WASHINGTON -- The US National Guard has fallen some 10,000 people below its authorized strength of 350,000 in part because fewer soldiers are joining the guard on leaving active duty, a military spokesman said.
"It's short by approximately 10,000. The number right now is right around 340,000," said Lieutenant Colonel Michael Milord, a spokesman for the National Guard bureau.
The National Guard also fell some 7,000 people short of its goal of recruiting 63,000 people in fiscal 2004, he said.
The declines suggest that the Iraq war is beginning to have a long-feared impact on a part of the force that the army in particular has drawn on heavily for both support and combat troops.
Milord said several factors were believed to be contributing to the drop-off.
"We have the active duty army that is growing by 30,000. So obviously we're all looking at the same pool for the same people," he said.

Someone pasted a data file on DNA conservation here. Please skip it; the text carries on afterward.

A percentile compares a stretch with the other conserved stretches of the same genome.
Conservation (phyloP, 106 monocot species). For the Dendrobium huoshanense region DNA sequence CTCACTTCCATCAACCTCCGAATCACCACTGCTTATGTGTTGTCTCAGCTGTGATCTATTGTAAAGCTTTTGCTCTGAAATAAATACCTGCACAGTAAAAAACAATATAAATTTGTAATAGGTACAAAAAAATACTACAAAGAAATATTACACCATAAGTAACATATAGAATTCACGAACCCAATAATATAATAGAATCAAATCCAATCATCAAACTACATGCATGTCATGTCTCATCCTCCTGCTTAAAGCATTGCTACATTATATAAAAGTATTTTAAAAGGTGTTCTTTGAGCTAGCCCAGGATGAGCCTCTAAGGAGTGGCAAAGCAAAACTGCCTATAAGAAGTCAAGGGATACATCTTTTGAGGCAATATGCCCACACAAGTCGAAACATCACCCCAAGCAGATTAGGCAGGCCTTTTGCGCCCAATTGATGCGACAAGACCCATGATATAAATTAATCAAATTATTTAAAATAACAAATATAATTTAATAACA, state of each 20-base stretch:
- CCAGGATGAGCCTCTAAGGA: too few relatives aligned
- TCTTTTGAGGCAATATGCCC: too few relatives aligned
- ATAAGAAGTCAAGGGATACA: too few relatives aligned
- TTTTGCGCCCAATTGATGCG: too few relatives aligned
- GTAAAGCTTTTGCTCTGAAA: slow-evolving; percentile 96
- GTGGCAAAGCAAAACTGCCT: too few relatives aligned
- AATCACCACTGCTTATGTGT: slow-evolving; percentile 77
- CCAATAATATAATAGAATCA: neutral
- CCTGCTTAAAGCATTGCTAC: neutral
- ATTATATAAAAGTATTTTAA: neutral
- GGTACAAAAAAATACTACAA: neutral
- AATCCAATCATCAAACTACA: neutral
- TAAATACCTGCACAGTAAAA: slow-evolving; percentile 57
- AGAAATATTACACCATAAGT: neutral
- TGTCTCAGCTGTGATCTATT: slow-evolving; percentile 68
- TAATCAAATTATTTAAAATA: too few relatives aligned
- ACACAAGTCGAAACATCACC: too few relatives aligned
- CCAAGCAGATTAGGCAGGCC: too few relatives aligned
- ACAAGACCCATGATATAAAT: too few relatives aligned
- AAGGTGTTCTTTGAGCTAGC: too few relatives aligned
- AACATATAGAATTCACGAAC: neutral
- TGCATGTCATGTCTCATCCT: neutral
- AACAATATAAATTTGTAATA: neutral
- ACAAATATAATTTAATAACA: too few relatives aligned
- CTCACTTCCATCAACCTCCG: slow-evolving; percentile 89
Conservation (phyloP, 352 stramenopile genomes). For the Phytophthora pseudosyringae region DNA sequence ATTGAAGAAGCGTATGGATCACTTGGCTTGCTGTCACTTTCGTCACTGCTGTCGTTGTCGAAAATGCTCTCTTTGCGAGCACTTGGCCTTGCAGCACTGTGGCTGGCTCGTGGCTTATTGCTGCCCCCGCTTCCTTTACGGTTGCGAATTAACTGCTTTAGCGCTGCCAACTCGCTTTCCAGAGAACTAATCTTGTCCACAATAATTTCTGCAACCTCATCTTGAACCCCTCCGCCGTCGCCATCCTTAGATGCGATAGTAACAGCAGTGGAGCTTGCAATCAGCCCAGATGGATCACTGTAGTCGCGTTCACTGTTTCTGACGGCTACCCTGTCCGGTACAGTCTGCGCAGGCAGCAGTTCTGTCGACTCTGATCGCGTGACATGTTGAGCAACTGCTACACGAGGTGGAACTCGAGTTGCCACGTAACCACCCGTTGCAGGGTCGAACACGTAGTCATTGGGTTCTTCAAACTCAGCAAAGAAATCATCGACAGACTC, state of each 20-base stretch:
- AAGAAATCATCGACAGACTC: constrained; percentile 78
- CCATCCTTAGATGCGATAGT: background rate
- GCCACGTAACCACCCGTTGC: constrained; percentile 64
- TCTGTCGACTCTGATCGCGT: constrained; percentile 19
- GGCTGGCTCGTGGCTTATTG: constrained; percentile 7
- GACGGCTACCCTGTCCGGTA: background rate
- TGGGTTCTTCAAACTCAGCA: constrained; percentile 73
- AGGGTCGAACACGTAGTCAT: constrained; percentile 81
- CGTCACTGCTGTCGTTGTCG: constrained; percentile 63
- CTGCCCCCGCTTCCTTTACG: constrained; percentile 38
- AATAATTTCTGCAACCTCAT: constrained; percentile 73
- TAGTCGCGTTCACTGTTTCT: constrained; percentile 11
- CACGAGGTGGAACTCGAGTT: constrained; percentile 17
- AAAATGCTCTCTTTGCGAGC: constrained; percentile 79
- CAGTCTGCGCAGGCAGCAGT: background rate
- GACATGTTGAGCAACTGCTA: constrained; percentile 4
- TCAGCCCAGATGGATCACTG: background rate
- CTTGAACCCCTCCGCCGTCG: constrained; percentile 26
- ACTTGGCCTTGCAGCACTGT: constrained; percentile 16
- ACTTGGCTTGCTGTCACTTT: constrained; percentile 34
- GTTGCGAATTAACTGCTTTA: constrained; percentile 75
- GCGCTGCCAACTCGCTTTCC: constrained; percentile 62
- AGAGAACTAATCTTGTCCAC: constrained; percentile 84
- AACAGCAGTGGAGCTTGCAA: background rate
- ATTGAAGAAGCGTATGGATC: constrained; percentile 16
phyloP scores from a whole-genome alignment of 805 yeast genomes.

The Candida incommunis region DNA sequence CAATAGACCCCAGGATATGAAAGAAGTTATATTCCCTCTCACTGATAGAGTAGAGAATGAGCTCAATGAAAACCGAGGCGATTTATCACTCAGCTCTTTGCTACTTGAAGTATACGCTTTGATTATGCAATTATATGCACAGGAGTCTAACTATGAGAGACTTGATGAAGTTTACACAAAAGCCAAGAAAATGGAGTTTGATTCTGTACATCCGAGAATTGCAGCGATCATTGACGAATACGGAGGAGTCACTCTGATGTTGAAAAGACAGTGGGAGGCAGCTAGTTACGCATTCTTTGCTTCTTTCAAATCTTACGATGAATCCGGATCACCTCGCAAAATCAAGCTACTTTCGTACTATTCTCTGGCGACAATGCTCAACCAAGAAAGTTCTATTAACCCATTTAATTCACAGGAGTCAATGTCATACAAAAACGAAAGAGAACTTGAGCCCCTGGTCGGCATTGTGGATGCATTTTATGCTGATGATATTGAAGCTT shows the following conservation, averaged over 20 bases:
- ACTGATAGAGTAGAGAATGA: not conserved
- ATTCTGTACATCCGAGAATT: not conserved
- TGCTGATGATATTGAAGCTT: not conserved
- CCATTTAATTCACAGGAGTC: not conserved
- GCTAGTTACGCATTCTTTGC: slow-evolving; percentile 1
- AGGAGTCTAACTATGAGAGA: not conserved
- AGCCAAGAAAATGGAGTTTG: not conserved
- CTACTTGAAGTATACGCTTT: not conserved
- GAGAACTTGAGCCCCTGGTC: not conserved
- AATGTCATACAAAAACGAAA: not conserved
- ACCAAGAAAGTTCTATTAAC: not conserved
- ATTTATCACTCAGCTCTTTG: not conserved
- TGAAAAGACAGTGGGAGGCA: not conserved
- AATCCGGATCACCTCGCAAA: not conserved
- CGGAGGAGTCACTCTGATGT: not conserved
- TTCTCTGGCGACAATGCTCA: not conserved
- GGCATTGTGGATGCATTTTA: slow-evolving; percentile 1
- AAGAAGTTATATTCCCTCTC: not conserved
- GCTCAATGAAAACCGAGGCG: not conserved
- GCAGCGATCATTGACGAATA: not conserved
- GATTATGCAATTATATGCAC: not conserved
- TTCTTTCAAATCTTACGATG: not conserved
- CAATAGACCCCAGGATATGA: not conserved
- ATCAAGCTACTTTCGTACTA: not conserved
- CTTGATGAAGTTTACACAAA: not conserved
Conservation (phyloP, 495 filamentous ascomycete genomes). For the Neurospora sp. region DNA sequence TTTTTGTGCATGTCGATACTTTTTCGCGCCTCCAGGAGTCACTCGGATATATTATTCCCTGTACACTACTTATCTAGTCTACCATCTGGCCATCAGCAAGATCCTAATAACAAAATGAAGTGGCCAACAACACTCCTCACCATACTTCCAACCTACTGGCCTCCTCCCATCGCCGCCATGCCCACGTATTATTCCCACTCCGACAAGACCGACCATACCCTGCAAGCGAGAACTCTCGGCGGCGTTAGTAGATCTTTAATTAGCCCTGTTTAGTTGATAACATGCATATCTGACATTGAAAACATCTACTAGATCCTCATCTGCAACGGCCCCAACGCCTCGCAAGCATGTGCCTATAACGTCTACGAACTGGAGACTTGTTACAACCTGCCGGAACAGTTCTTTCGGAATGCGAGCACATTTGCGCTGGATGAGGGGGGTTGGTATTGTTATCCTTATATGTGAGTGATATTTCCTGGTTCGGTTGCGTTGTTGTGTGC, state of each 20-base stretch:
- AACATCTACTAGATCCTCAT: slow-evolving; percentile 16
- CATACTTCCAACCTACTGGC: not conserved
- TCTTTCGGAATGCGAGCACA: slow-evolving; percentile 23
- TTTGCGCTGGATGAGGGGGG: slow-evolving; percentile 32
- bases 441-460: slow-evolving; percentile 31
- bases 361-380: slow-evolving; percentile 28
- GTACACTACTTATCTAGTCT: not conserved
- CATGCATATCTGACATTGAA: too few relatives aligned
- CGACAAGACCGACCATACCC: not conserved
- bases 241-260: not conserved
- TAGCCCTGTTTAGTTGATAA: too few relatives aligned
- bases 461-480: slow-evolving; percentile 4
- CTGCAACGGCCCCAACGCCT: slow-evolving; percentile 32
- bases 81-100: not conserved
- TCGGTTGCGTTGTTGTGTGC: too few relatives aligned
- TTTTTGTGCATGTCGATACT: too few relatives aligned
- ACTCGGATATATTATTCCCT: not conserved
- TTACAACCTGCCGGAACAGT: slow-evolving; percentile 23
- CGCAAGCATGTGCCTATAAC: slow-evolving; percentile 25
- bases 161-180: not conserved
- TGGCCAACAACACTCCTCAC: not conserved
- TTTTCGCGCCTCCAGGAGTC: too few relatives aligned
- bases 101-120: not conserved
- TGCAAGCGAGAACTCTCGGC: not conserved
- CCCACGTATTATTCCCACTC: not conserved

Another factor was the imposition of stop-loss orders, which bar servicemembers in units deploying to Iraq or in Iraq from leaving the service for three months after their return even if they are due to retire or their term of enlistment is up, Milord said.
"Part of it is soldiers who normally or typically come off active duty into the guard .. are not doing that in as big a number," he said.
The National Guard is responding to the slide by increasing reenlistment bonuses to as much as 15,000 dollars for recruits with prior military service, increasing college tuition bonuses and by fielding more recruiters, Milord said.
He said the guard is adding 1,400 recruiters, increasing the size of its recruiting force to 4,100.
Copyright © 2004 Agence France Presse